Definition of grandiloquent in English:



  • Pompous or extravagant in language, style, or manner, especially in a way that is intended to impress.

    ‘a grandiloquent celebration of Spanish glory’
    • ‘Horace has a grandiloquent way of thinking about things.’
    • ‘Beijing made grandiloquent promises at the time.’
    • ‘I can use the tools every other writer uses, the grandiloquent metaphors, the descriptions, but I don't think I'd be doing the reader any favors.’
    • ‘But in no time one realizes that the claim is not grandiloquent, but humble.’
    • ‘The grandiloquent building in which the hotel is housed has been a city landmark since 1909 and it's a neo-classical façade is impressive, with tall, fat columns rising high above its entrance.’
    • ‘To the delight of nineteenth-century readers, phrasings were predictably grandiloquent.’
    • ‘Shakespeare, to many, is almost like Indian mythology with its larger-than-life characters and grandiloquent plots and dialogues.’
    • ‘He duplicates the editors' preface in a rather grandiloquent manner.’
    • ‘You have to understand that he had a habit of making grandiloquent statements.’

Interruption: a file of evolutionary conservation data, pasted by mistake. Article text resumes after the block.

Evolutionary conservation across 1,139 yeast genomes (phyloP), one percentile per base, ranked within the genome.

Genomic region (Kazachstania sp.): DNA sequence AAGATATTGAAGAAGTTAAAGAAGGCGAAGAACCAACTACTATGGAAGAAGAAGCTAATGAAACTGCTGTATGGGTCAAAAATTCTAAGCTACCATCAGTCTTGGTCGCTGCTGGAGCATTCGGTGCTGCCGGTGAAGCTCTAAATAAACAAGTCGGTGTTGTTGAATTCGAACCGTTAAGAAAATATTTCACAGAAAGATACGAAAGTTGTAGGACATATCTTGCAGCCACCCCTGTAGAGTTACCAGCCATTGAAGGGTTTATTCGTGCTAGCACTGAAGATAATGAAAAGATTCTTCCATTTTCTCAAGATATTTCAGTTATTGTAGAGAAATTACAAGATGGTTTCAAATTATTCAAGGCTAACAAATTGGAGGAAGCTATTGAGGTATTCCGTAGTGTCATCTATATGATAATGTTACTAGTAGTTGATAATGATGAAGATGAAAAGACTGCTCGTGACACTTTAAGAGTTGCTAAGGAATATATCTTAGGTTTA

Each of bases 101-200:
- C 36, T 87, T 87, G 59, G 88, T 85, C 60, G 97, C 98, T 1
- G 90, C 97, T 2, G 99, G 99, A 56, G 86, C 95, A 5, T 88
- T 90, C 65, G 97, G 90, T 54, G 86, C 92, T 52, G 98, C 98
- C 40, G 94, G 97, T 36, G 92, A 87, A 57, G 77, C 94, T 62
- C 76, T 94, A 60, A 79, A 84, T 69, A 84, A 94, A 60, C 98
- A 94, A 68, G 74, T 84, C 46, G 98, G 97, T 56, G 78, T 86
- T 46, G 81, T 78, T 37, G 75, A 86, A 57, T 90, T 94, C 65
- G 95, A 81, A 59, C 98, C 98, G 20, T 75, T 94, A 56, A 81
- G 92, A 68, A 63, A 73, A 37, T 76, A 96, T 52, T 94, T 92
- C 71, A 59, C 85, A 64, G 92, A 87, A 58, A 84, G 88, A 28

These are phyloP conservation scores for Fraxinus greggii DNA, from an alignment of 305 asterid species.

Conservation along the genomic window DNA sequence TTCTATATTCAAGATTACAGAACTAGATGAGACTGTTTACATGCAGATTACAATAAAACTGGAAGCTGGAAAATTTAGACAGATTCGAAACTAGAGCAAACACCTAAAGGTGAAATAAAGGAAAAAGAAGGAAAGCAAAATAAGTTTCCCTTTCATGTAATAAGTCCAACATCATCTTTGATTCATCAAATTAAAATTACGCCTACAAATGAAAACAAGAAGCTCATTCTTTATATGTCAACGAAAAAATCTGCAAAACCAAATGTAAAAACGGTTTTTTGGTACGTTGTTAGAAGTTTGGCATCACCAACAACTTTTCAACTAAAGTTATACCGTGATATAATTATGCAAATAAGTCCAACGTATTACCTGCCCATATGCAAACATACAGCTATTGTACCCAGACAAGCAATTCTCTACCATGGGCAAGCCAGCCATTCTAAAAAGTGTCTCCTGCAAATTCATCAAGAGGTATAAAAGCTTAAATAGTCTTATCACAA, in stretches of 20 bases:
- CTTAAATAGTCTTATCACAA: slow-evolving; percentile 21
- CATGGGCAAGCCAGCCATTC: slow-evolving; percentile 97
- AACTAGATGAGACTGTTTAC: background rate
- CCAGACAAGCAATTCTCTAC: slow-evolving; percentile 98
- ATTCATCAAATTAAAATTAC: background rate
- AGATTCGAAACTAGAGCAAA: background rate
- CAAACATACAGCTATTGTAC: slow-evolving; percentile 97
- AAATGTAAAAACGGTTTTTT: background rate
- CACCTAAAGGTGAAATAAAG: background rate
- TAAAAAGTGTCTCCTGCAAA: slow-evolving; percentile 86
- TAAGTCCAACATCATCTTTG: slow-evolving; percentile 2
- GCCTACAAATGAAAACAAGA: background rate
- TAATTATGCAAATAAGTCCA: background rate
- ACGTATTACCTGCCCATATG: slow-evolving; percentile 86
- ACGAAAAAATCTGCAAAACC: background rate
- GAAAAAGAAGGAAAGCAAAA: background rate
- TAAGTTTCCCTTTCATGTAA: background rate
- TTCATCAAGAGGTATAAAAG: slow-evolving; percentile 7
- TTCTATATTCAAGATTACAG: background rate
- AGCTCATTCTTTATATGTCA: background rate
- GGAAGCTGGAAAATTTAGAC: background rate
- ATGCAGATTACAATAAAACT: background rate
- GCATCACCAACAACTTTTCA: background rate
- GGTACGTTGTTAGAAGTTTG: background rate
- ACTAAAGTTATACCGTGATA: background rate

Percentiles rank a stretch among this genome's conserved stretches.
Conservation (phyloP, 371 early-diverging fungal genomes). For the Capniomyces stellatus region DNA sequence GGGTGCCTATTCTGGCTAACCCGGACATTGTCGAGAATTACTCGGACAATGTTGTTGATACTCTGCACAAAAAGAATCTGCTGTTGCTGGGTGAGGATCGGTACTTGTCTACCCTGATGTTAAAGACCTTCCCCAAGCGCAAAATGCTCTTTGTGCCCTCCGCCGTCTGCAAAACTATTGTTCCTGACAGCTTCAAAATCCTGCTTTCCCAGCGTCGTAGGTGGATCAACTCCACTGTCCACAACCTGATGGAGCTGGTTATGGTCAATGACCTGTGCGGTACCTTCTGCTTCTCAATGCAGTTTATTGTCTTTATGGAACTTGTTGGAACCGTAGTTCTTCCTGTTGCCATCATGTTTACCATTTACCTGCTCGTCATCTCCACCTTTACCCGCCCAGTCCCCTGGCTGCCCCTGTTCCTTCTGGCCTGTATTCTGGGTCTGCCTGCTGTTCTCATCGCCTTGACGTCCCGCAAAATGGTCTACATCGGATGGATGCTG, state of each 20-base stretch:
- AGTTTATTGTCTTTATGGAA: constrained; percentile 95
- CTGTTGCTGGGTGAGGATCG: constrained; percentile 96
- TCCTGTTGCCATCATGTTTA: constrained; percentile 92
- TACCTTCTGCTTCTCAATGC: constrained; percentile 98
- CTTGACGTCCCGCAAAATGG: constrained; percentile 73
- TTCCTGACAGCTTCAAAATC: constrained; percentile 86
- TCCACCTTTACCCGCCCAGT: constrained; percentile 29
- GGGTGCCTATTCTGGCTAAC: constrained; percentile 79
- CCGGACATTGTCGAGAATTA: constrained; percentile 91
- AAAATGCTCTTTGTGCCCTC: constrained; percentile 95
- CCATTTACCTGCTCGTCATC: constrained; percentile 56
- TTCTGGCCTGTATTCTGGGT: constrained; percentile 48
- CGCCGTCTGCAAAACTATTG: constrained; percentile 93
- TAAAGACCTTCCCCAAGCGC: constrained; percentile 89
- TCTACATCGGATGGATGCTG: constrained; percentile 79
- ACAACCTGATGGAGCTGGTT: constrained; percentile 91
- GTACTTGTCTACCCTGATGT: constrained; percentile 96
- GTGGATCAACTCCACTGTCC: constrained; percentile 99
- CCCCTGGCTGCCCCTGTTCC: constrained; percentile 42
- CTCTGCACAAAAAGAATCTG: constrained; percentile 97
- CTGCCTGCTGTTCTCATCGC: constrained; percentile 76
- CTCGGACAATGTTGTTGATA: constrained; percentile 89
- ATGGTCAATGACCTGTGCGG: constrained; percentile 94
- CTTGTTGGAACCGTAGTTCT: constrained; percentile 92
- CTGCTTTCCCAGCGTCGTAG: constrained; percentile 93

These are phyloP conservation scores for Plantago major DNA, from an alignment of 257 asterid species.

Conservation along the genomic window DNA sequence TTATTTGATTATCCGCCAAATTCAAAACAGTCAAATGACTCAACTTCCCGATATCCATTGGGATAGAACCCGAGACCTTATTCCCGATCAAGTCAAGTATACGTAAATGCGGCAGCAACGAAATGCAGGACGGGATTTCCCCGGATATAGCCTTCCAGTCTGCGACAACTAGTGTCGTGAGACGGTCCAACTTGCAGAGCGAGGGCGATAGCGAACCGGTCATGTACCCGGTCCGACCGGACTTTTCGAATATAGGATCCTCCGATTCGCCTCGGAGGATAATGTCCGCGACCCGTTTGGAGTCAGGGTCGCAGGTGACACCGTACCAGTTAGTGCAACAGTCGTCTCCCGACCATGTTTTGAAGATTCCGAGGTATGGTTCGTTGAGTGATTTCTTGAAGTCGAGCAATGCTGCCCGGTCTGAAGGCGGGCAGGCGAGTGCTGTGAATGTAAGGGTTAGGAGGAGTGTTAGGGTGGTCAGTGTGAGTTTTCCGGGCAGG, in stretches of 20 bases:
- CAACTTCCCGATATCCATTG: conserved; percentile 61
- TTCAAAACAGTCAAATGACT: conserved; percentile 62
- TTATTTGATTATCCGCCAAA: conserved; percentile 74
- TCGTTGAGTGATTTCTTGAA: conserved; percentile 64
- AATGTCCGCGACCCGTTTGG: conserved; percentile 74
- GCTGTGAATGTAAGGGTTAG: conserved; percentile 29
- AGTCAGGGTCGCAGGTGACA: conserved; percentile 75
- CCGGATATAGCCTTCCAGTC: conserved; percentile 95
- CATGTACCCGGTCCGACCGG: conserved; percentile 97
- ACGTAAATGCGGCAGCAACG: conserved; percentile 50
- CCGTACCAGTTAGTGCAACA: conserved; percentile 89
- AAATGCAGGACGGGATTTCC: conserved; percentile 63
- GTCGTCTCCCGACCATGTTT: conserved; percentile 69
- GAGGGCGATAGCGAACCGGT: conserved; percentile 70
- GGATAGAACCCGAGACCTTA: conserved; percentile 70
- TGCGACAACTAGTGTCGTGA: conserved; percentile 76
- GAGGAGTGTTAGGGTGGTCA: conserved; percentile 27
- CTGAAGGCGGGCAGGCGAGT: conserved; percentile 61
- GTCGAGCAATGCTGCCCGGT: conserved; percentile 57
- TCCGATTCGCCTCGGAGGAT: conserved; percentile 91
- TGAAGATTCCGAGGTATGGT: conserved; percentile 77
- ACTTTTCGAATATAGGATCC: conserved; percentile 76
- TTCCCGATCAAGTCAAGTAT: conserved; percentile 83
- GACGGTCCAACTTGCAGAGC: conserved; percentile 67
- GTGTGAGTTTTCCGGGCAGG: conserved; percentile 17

• ‘They feel so let down by a government that promised the earth - wonderful phrases, and grandiloquent language.’
    • ‘Johnson's expression is manly, vigorous, grandiloquent and bombastic.’
    • ‘His grandiloquent claim that there are five branches of the fine arts, and that the greatest of these is confectionery, is famous.’
    • ‘In the same grandiloquent tradition as Italian cinema, imagery is paramount in setting the mood and projecting the hidden psychology of the characters.’
    • ‘Elie is a busy man, and has no time for such grandiloquent nonsense.’
    • ‘Some of the politicians who give grandiloquent speeches on Europe's future seem to know history only as far back as Hitler, Stalin and the Cold War.’
    pompous, bombastic, magniloquent, pretentious, ostentatious, high-flown, high-sounding, rhetorical, orotund, fustian, florid, flowery
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Late 16th century: from Latin grandiloquus, literally ‘grand-speaking’, from grandis ‘grand’ + loqui ‘speak’. The ending was altered in English by association with eloquent.